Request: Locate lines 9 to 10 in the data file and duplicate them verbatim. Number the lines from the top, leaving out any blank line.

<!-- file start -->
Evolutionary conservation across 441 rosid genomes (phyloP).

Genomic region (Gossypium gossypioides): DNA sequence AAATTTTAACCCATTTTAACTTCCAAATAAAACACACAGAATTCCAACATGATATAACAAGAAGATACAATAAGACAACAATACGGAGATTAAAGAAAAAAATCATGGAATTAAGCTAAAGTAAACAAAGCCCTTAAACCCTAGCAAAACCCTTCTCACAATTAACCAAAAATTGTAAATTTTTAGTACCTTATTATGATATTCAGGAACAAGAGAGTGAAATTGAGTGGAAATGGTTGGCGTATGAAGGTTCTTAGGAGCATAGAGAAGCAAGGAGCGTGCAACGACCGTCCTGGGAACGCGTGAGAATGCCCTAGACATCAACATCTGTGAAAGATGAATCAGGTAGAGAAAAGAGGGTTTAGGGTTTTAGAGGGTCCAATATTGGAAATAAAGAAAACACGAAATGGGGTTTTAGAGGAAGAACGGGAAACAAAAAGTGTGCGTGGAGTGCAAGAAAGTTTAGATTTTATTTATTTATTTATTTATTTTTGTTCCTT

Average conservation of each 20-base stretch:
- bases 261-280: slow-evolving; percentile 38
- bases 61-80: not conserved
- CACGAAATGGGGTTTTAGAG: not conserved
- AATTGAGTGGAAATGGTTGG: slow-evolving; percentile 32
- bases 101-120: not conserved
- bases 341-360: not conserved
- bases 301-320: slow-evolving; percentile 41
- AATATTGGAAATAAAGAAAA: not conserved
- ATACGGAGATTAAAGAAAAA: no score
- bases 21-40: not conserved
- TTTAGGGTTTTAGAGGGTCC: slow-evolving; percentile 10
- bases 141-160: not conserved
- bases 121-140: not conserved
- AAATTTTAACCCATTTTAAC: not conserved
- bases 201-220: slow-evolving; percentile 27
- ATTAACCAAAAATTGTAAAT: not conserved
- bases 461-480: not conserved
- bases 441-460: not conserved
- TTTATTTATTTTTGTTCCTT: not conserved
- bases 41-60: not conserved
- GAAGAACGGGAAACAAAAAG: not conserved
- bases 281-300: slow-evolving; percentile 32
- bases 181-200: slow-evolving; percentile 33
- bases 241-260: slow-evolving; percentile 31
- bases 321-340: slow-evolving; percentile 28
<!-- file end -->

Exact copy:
- bases 341-360: not conserved
- bases 301-320: slow-evolving; percentile 41